For many years, Connecticut law had provided that if you are entitled to worker’s compensation benefits because of a work related injury, but, at the same time, you also are receiving social security benefits, your worker’s compensation benefits were reduced, dollar for dollar, by the amount of social security benefits you were receiving. Many perceived this as unfair and discriminatory. This session of the Connecticut legislature repealed that law. As a result, there no longer is a reduction in worker’s compensation benefits for any social security payments you may be receiving.

Insurance Company Bad Faith: In most cases, there is no independent claim for damages for the bad faith processing of a worker’s compensation claim.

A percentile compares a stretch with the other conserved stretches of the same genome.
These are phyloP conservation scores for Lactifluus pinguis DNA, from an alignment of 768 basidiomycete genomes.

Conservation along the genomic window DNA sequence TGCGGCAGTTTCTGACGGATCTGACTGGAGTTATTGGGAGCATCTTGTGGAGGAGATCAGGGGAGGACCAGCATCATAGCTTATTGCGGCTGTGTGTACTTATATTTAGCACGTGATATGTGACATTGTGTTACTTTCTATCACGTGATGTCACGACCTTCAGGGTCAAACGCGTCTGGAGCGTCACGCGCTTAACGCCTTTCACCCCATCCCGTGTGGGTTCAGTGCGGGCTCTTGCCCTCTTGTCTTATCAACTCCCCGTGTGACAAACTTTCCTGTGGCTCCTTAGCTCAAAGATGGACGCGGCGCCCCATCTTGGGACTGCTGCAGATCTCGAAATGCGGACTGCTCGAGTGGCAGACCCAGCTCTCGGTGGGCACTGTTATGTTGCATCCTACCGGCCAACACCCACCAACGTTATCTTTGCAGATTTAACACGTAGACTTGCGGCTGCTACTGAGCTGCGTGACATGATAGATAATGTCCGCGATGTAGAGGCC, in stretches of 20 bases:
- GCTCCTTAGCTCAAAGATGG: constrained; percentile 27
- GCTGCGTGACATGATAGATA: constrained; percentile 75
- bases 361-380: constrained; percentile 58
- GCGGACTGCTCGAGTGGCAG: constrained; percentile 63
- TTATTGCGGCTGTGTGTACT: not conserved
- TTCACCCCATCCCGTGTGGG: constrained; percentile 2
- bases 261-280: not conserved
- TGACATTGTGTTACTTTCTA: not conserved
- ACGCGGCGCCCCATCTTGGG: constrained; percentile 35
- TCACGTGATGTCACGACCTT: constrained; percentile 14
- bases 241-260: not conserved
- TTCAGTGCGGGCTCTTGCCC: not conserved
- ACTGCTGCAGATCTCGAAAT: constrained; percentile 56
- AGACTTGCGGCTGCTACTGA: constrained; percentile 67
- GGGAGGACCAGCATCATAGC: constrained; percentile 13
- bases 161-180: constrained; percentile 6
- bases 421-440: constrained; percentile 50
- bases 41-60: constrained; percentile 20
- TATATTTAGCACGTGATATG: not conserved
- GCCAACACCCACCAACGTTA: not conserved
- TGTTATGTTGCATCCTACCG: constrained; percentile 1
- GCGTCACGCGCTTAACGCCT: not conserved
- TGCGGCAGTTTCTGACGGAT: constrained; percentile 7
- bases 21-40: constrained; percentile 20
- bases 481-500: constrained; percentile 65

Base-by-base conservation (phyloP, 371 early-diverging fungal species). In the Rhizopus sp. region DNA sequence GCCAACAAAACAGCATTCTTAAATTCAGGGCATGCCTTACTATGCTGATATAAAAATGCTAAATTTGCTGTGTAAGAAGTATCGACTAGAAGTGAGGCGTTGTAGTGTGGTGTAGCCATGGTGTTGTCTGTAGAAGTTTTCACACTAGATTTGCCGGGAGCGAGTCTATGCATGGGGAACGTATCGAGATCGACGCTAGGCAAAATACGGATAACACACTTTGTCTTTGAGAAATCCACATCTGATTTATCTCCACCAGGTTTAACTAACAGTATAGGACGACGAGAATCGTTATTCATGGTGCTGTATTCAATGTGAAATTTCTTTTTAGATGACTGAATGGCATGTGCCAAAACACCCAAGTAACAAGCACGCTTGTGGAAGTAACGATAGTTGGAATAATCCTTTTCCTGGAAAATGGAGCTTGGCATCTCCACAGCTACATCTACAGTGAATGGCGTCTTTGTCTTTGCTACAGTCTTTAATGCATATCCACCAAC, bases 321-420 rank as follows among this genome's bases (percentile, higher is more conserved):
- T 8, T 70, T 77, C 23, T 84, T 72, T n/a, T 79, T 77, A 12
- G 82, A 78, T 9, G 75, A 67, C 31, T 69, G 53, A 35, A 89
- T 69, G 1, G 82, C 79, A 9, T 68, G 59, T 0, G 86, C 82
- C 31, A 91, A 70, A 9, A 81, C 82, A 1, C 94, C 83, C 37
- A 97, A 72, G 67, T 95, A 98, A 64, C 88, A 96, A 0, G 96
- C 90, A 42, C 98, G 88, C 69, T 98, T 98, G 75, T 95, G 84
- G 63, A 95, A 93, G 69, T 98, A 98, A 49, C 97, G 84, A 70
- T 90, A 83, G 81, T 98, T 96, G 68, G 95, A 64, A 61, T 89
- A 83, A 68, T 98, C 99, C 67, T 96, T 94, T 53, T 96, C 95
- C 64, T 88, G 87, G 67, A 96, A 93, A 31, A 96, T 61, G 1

The Connecticut Supreme Court recently ruled that in most cases bad faith processing of a worker’s compensation case does not give rise to an independent claim for damages against the insurance company. The Court concluded that the Connecticut Worker’s Compensation Act, itself, contains adequate remedies for a worker who has been treated unfairly by an insurance company that processes a worker’s compensation claim. The Courts of several other states that had considered the same question had reached a different conclusion, so the Connecticut Supreme Court’s decision was somewhat surprising. The Court did leave the door open for an independent claim by stating that if the conduct of the insurance company is extraordinarily egregious, an independent claim may be asserted.

Very truly yours,
STEVEN P. FLOMAN